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PAe - Published WCAG 2.1, a guide of increased accessibility for websites and mobile applications
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2.1 The WCAG published a guide to increased accessibility for websites and mobile applications

06 june 2018

The current revision of the 301 549 will include new provisions of THE WCAG 2.1 implementation will be in europe through the directive 2016/2102, on the accessibility of websites and mobile applications of the Public Sector.

The W3C has announced a major upgrade of patterns of Web content accessibility internationally recognized, and addressing accessibility of web content, websites and web applications for desktop, portable, tablets and mobile devices. The accessibility standards Web content accessibility guidelines (WCAG) 2.1 extend the guide developed by the Web accessibility Initiative (WAI) of the W3C over the years, and are widely used to make web content more accessible to persons with disabilities.

Jeff Jaffe, CEO of the W3C indicates that the accessibility standards Web content accessibility guidelines (WCAG) 2.1, developed through consensus of the W3C and the strong involvement of multiple stakeholders of the WAI, will help to web designers and developers to better meet the needs of users with disabilities and older people. The working group of the accessibility standards (AG WG) has addressed new requirements for achieving the objective of international participation coordinated and harmonization of rules.

Allows developers to reach a wider audience

The WCAG 2.1 extend existing coverage of accessibility mobile and added provisions in the areas of low vision and cognitive disabilities and learning.

Andrew Kirkpatrick, head of Accessibility of Adobe provides that the WCAG 2.1 improve support for touch interaction by accepting a guide to avoid complex gestures and involuntary activation of a touch interface. For low vision, WCAG 2.1 additional requirements of contrast and introduces new requirements for the customization of the text and the presentation to enhance visual perception of content. As for the cognitive disabilities, linguistic and learning, WCAG 2.1 include requirements to provide information on the specific purpose of entering and on waiting times due to inaction; both to help users better understand the web content and to interact with it successfully.

As with the WCAG 2.0, follow these steps will make the content more accessible to a wider range of persons with disabilities, including blindness and low vision, deafness and hearing loss, limited movement, speech difficulties, photosensitivity and learning disabilities and cognitive abilities. To follow these steps also enhance the usability of websites for all users.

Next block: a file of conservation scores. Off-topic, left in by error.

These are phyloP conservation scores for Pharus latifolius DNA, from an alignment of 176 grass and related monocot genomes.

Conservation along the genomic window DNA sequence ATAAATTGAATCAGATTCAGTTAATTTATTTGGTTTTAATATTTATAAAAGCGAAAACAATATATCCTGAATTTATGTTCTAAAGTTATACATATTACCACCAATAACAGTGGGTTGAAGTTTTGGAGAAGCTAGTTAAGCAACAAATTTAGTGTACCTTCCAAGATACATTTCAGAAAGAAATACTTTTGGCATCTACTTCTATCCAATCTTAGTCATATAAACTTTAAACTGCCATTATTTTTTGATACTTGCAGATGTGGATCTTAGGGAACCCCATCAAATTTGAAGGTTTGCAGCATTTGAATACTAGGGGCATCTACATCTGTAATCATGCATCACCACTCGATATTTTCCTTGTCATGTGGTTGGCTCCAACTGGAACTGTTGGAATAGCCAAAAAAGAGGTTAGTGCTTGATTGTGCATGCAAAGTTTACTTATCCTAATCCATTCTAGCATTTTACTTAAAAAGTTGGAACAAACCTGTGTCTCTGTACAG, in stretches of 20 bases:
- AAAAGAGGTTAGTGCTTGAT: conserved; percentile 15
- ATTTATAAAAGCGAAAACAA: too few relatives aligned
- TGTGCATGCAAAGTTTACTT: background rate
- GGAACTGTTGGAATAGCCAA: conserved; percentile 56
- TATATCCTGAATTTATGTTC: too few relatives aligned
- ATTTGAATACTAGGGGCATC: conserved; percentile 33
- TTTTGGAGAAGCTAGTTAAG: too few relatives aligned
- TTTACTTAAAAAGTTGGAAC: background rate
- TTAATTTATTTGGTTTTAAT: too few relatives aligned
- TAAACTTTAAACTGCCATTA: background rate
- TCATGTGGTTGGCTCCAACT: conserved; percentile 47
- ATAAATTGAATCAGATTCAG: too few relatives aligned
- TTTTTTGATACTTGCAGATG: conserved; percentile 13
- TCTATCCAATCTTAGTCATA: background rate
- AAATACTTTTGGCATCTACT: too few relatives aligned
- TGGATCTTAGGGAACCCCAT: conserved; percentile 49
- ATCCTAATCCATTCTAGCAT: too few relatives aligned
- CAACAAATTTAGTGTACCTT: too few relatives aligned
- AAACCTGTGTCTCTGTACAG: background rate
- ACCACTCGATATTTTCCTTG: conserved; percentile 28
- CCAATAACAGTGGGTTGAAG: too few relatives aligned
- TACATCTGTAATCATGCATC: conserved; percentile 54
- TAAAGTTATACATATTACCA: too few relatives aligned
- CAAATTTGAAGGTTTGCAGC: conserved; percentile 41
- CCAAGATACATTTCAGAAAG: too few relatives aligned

Continues the evolution of the accessibility guide authorized, and the WAI verifiable

The WCAG 2.1 updated WCAG 2.0 and broaden the guides of W3C accessibility, while maintaining the standard of implementation of the W3C, technological neutrality, the objective verification and guidance of accessibility universally applicable. All the new provisions have been tested in different types of web sites and content. The working group has been concerned to maintain compatibility with the WCAG 2.0 internationally recognized, in this way, the websites that match the WCAG 2.1 will also be adjusted WCAG 2.0, which will remain a recommendation of W3C.

The WCAG 2.0 were designed as a standard highly stable, independent of the technology and has remained relevant updates of support resources informative. As with the WCAG 2.0, WCAG 2.1 are supported by an extensive report on implementation of technical and educational materials, including Understanding WCAG 2.1 and Techniques for WCAG 2.1, which have been redesigned and transferred to a different format to enable WAI continue to update them on an ongoing basis.

Broad support and international acceptance expected

The WCAG 2.1 had received broad support from industry, including enterprises focusing on accessibility, the community of people with disabilities, the sector of research, education and government, as shown in the testimonies are (Opens in new window) .

In addition, the W3C is coordinating with the national and international regions in the updating of its standards and policies, including the current update of the european norm (IN) 301 549, which has been referred to their own independent review.

Judy Brewer, director of the WAI, indicates that the W3C encourages organizations and individuals to use the WCAG 2.1 regarding the content and web applications, and to consider the WCAG 2.1 when update or develop new policies, to better meet the needs of users with disabilities. In Addition, welcomes the continued engagement of the international community as they develop future accessibility guidelines.
The WCAG 2.1 were part of the whole guides WAI accessibility, which is developing in a stable and that also includes the Accessibility standards for authoring tools (ATAG) 2.0 (Opens in new window) and Accessibility standards for user agents (UAAG) 2.0 (Opens in new window) . These guidelines, as well as an extensive library of support materials for WCAG 2.0 and 2.1 WCAG are available at www.w3.org/WAI (Opens in new window)  

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  • Accessibility